Exchange 2013 CU17 and Exchange 2016 CU6

On June 27, 2017 Microsoft has released its quarterly updates for Exchange 2013 and Exchange 2016. The current version is now at Exchange 2013 CU17 and Exchange 2016 CU6. Typically I don’t pay that much attention to this, all new developments seem to be for Office 365 and very little developments for on-premises Exchange deployment. But this time there are some interesting things I’d like to point out.

A couple of days before the release of Exchange 2016 CU6 Microsoft blogged about Sent Items Behavior Control and Original Folder Item Recovery. With the Sent Items Behavior Control, a message that’s sent using the Send As or Send on behalf of permission is not only stored in the mailbox of the user that actually sent the message, but a copy is also stored in the delegator mailbox sent items. This was already possible for shared mailboxes, but now it’s also possible for regular mailboxes (like manager/assistant scenarios).

The Original Folder Item Recovery feature is I guess on of the most requested features. In the past (before Exchange 2010) when items were restored after they were deleted, they were restored to their original location. With the Dumpster 2.0 that was introduced with Exchange 2010 this was no longer possible, and items were restored to the deleted items folder. In this case the items had to be moved manually to their original location. With the introduction of the Original Folder Item Recovery the restore of deleted items again takes place in the original folder.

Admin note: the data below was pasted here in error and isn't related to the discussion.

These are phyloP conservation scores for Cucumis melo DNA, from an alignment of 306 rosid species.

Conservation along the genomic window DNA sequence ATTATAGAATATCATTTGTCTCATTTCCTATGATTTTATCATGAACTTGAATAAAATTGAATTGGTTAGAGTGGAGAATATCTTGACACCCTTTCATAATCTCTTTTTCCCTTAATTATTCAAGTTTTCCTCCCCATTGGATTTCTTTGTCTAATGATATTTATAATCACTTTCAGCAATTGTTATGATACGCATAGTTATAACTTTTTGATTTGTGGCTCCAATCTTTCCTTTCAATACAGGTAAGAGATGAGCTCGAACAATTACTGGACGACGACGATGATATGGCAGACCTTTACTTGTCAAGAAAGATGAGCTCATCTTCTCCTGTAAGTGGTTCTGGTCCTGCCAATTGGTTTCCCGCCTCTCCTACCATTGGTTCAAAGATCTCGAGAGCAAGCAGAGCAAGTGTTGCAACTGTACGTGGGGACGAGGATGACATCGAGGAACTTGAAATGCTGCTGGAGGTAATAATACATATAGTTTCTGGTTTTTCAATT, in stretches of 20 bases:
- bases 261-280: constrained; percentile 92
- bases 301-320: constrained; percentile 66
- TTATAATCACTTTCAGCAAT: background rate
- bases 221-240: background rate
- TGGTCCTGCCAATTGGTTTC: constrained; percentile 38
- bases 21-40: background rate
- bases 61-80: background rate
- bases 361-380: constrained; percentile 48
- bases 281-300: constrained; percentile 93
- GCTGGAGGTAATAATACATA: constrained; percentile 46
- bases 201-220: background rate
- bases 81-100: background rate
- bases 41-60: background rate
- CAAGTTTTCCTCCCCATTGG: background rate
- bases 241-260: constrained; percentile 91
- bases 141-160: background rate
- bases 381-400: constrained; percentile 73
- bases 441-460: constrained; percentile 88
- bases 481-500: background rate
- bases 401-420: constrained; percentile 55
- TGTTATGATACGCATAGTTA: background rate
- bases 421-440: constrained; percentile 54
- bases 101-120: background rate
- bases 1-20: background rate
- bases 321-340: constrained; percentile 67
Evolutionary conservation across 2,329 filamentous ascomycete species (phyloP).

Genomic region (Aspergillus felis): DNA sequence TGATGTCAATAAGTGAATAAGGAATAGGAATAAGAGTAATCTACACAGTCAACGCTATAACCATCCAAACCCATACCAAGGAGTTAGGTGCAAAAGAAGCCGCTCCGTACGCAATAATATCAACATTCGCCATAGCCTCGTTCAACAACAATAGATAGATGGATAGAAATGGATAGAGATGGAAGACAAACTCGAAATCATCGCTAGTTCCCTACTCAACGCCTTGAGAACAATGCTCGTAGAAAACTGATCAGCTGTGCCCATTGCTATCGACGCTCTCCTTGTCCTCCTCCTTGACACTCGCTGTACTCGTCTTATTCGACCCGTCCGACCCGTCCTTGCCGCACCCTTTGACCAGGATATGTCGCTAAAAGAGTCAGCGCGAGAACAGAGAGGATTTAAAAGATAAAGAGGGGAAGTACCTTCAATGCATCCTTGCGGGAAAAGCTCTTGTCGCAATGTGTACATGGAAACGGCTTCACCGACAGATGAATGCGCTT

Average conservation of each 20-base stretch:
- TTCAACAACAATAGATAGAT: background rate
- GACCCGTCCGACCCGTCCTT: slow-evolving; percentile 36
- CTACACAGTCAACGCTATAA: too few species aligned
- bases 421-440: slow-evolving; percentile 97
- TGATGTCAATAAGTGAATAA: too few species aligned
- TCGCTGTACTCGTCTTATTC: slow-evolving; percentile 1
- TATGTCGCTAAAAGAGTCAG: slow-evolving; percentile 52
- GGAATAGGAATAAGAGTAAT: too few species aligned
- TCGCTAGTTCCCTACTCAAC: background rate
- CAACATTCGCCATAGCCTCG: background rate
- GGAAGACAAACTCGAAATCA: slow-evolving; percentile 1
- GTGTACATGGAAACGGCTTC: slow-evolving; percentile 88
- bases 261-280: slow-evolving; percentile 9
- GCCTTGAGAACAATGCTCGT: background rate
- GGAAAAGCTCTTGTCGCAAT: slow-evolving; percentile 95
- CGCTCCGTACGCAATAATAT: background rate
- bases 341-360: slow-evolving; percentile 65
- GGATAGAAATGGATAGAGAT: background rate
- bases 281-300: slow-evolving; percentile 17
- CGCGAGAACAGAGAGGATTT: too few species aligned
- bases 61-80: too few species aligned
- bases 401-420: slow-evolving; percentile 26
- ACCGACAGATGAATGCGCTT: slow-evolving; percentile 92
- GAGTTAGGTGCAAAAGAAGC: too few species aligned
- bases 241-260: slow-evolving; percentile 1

Unfortunately, both Sent Items Behavior Control and Original Folder Item Recovery are only available in Exchange 2016 CU6 (and NOT in Exchange 2013 CU17).

When it comes to security TLS 1.2 is a hot topic. Microsoft is aware of this and working hard towards an Exchange environment that only uses TLS 1.2 (so that TLS 1.1 and TLS 1.0 can be disabled). We are not yet at that stage. Exchange 2016 CU6 does have improved support for TLS 1.2, but Microsoft is not encouraging customers to move to a TLS 1.2 environment only.

.NET Framework and Exchange server continues to be a difficult scenario. This is understandable, Exchange is just a consumer of Windows and .NET so the Exchange Product Group does not have much influence on the .NET (and Windows) Product Group.